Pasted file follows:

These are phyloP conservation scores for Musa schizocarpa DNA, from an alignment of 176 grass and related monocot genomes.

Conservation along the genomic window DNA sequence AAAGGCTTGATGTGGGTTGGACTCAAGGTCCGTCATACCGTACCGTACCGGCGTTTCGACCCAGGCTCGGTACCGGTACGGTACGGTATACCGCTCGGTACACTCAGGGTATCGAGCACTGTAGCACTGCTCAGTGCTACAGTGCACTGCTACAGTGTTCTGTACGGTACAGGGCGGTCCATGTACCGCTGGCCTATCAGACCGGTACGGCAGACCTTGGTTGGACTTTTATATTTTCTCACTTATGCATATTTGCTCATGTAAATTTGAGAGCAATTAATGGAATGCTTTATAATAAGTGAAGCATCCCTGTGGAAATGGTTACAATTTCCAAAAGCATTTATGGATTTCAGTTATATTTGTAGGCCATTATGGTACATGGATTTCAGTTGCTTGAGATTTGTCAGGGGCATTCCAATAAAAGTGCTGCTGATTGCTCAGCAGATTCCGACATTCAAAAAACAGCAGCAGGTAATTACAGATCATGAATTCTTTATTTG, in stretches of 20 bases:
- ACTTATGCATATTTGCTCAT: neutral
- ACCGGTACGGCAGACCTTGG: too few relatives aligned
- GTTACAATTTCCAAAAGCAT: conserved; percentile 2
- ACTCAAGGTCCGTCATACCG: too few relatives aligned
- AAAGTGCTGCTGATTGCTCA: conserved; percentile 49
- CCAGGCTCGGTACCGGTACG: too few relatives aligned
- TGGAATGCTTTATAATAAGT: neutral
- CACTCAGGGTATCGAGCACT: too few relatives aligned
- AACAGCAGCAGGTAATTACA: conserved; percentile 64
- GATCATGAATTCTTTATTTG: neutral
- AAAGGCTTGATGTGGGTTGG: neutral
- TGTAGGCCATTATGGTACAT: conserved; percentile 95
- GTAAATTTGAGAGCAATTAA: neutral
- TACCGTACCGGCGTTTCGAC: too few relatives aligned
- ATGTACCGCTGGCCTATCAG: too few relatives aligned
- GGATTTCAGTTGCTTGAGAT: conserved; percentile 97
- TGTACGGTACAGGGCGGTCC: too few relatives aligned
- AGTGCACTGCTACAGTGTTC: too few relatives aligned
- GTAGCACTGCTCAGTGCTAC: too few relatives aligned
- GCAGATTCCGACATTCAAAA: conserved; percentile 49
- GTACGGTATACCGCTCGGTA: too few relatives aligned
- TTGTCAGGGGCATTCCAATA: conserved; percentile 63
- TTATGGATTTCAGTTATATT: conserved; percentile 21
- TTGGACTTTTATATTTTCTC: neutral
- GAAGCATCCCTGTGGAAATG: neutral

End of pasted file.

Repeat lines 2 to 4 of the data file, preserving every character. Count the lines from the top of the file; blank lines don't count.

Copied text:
Conservation along the genomic window DNA sequence AAAGGCTTGATGTGGGTTGGACTCAAGGTCCGTCATACCGTACCGTACCGGCGTTTCGACCCAGGCTCGGTACCGGTACGGTACGGTATACCGCTCGGTACACTCAGGGTATCGAGCACTGTAGCACTGCTCAGTGCTACAGTGCACTGCTACAGTGTTCTGTACGGTACAGGGCGGTCCATGTACCGCTGGCCTATCAGACCGGTACGGCAGACCTTGGTTGGACTTTTATATTTTCTCACTTATGCATATTTGCTCATGTAAATTTGAGAGCAATTAATGGAATGCTTTATAATAAGTGAAGCATCCCTGTGGAAATGGTTACAATTTCCAAAAGCATTTATGGATTTCAGTTATATTTGTAGGCCATTATGGTACATGGATTTCAGTTGCTTGAGATTTGTCAGGGGCATTCCAATAAAAGTGCTGCTGATTGCTCAGCAGATTCCGACATTCAAAAAACAGCAGCAGGTAATTACAGATCATGAATTCTTTATTTG, in stretches of 20 bases:
- ACTTATGCATATTTGCTCAT: neutral
- ACCGGTACGGCAGACCTTGG: too few relatives aligned